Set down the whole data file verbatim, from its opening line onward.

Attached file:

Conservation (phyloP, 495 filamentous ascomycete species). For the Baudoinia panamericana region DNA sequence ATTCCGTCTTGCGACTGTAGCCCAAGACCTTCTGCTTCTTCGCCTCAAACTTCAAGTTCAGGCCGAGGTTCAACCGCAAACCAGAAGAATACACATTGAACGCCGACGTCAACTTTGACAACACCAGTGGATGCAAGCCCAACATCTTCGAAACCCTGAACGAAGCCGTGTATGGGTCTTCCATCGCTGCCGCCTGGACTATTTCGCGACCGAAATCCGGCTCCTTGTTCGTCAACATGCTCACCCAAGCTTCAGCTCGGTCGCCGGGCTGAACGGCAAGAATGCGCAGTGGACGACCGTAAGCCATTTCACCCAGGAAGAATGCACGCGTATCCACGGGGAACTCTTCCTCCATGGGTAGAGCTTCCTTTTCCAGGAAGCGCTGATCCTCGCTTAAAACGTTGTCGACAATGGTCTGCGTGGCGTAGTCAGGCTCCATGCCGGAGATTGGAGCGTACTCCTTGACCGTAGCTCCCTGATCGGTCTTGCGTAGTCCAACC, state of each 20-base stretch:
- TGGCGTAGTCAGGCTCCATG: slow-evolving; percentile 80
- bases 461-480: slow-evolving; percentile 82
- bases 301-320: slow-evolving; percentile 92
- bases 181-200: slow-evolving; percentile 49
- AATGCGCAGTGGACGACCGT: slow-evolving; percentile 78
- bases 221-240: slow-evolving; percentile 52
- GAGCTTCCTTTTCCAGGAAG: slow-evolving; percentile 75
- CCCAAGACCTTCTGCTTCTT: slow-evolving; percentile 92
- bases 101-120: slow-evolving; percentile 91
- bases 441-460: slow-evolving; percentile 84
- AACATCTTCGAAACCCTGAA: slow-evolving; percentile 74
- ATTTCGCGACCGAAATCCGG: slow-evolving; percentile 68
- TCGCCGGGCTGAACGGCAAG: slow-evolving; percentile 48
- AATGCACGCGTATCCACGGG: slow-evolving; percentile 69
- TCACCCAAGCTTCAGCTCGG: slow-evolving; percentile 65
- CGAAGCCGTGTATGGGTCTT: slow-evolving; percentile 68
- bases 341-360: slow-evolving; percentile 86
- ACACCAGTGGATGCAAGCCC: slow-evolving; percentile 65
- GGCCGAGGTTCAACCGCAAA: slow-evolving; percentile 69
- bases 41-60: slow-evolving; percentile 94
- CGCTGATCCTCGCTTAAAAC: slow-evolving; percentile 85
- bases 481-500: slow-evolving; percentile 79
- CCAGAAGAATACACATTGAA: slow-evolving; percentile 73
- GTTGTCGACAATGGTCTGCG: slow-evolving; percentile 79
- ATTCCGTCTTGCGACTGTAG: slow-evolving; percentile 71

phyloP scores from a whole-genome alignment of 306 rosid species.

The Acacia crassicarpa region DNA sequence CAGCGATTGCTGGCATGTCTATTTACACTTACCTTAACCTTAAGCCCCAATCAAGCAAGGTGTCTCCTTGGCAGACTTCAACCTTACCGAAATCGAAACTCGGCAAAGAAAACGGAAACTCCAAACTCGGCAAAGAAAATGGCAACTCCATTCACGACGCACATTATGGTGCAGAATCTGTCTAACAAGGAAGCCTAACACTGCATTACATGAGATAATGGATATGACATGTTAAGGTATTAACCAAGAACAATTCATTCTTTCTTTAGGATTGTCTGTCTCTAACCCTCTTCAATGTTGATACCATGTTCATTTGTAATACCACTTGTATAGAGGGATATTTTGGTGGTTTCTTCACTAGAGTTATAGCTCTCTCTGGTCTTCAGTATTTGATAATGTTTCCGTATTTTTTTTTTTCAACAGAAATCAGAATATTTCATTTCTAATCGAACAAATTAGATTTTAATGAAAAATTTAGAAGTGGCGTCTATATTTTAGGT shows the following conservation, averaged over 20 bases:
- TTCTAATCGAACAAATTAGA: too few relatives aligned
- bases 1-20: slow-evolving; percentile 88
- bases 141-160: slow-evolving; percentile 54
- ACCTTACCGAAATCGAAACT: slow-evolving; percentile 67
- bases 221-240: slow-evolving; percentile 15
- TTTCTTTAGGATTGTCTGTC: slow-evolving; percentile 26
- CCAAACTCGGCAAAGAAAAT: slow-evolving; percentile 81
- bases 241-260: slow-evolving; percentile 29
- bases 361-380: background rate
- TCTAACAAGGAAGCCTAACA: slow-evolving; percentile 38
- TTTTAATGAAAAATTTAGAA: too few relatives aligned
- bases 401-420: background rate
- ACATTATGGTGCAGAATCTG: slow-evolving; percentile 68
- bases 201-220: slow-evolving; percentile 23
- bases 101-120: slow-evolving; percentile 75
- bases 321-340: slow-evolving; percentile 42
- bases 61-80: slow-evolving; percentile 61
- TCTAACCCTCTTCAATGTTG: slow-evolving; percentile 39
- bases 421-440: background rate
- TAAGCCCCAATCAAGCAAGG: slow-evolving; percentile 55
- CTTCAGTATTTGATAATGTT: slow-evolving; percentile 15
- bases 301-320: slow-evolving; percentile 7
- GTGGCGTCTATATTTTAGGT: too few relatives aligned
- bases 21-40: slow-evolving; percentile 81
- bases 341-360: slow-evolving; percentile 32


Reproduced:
Conservation (phyloP, 495 filamentous ascomycete species). For the Baudoinia panamericana region DNA sequence ATTCCGTCTTGCGACTGTAGCCCAAGACCTTCTGCTTCTTCGCCTCAAACTTCAAGTTCAGGCCGAGGTTCAACCGCAAACCAGAAGAATACACATTGAACGCCGACGTCAACTTTGACAACACCAGTGGATGCAAGCCCAACATCTTCGAAACCCTGAACGAAGCCGTGTATGGGTCTTCCATCGCTGCCGCCTGGACTATTTCGCGACCGAAATCCGGCTCCTTGTTCGTCAACATGCTCACCCAAGCTTCAGCTCGGTCGCCGGGCTGAACGGCAAGAATGCGCAGTGGACGACCGTAAGCCATTTCACCCAGGAAGAATGCACGCGTATCCACGGGGAACTCTTCCTCCATGGGTAGAGCTTCCTTTTCCAGGAAGCGCTGATCCTCGCTTAAAACGTTGTCGACAATGGTCTGCGTGGCGTAGTCAGGCTCCATGCCGGAGATTGGAGCGTACTCCTTGACCGTAGCTCCCTGATCGGTCTTGCGTAGTCCAACC, state of each 20-base stretch:
- TGGCGTAGTCAGGCTCCATG: slow-evolving; percentile 80
- bases 461-480: slow-evolving; percentile 82
- bases 301-320: slow-evolving; percentile 92
- bases 181-200: slow-evolving; percentile 49
- AATGCGCAGTGGACGACCGT: slow-evolving; percentile 78
- bases 221-240: slow-evolving; percentile 52
- GAGCTTCCTTTTCCAGGAAG: slow-evolving; percentile 75
- CCCAAGACCTTCTGCTTCTT: slow-evolving; percentile 92
- bases 101-120: slow-evolving; percentile 91
- bases 441-460: slow-evolving; percentile 84
- AACATCTTCGAAACCCTGAA: slow-evolving; percentile 74
- ATTTCGCGACCGAAATCCGG: slow-evolving; percentile 68
- TCGCCGGGCTGAACGGCAAG: slow-evolving; percentile 48
- AATGCACGCGTATCCACGGG: slow-evolving; percentile 69
- TCACCCAAGCTTCAGCTCGG: slow-evolving; percentile 65
- CGAAGCCGTGTATGGGTCTT: slow-evolving; percentile 68
- bases 341-360: slow-evolving; percentile 86
- ACACCAGTGGATGCAAGCCC: slow-evolving; percentile 65
- GGCCGAGGTTCAACCGCAAA: slow-evolving; percentile 69
- bases 41-60: slow-evolving; percentile 94
- CGCTGATCCTCGCTTAAAAC: slow-evolving; percentile 85
- bases 481-500: slow-evolving; percentile 79
- CCAGAAGAATACACATTGAA: slow-evolving; percentile 73
- GTTGTCGACAATGGTCTGCG: slow-evolving; percentile 79
- ATTCCGTCTTGCGACTGTAG: slow-evolving; percentile 71

phyloP scores from a whole-genome alignment of 306 rosid species.

The Acacia crassicarpa region DNA sequence CAGCGATTGCTGGCATGTCTATTTACACTTACCTTAACCTTAAGCCCCAATCAAGCAAGGTGTCTCCTTGGCAGACTTCAACCTTACCGAAATCGAAACTCGGCAAAGAAAACGGAAACTCCAAACTCGGCAAAGAAAATGGCAACTCCATTCACGACGCACATTATGGTGCAGAATCTGTCTAACAAGGAAGCCTAACACTGCATTACATGAGATAATGGATATGACATGTTAAGGTATTAACCAAGAACAATTCATTCTTTCTTTAGGATTGTCTGTCTCTAACCCTCTTCAATGTTGATACCATGTTCATTTGTAATACCACTTGTATAGAGGGATATTTTGGTGGTTTCTTCACTAGAGTTATAGCTCTCTCTGGTCTTCAGTATTTGATAATGTTTCCGTATTTTTTTTTTTCAACAGAAATCAGAATATTTCATTTCTAATCGAACAAATTAGATTTTAATGAAAAATTTAGAAGTGGCGTCTATATTTTAGGT shows the following conservation, averaged over 20 bases:
- TTCTAATCGAACAAATTAGA: too few relatives aligned
- bases 1-20: slow-evolving; percentile 88
- bases 141-160: slow-evolving; percentile 54
- ACCTTACCGAAATCGAAACT: slow-evolving; percentile 67
- bases 221-240: slow-evolving; percentile 15
- TTTCTTTAGGATTGTCTGTC: slow-evolving; percentile 26
- CCAAACTCGGCAAAGAAAAT: slow-evolving; percentile 81
- bases 241-260: slow-evolving; percentile 29
- bases 361-380: background rate
- TCTAACAAGGAAGCCTAACA: slow-evolving; percentile 38
- TTTTAATGAAAAATTTAGAA: too few relatives aligned
- bases 401-420: background rate
- ACATTATGGTGCAGAATCTG: slow-evolving; percentile 68
- bases 201-220: slow-evolving; percentile 23
- bases 101-120: slow-evolving; percentile 75
- bases 321-340: slow-evolving; percentile 42
- bases 61-80: slow-evolving; percentile 61
- TCTAACCCTCTTCAATGTTG: slow-evolving; percentile 39
- bases 421-440: background rate
- TAAGCCCCAATCAAGCAAGG: slow-evolving; percentile 55
- CTTCAGTATTTGATAATGTT: slow-evolving; percentile 15
- bases 301-320: slow-evolving; percentile 7
- GTGGCGTCTATATTTTAGGT: too few relatives aligned
- bases 21-40: slow-evolving; percentile 81
- bases 341-360: slow-evolving; percentile 32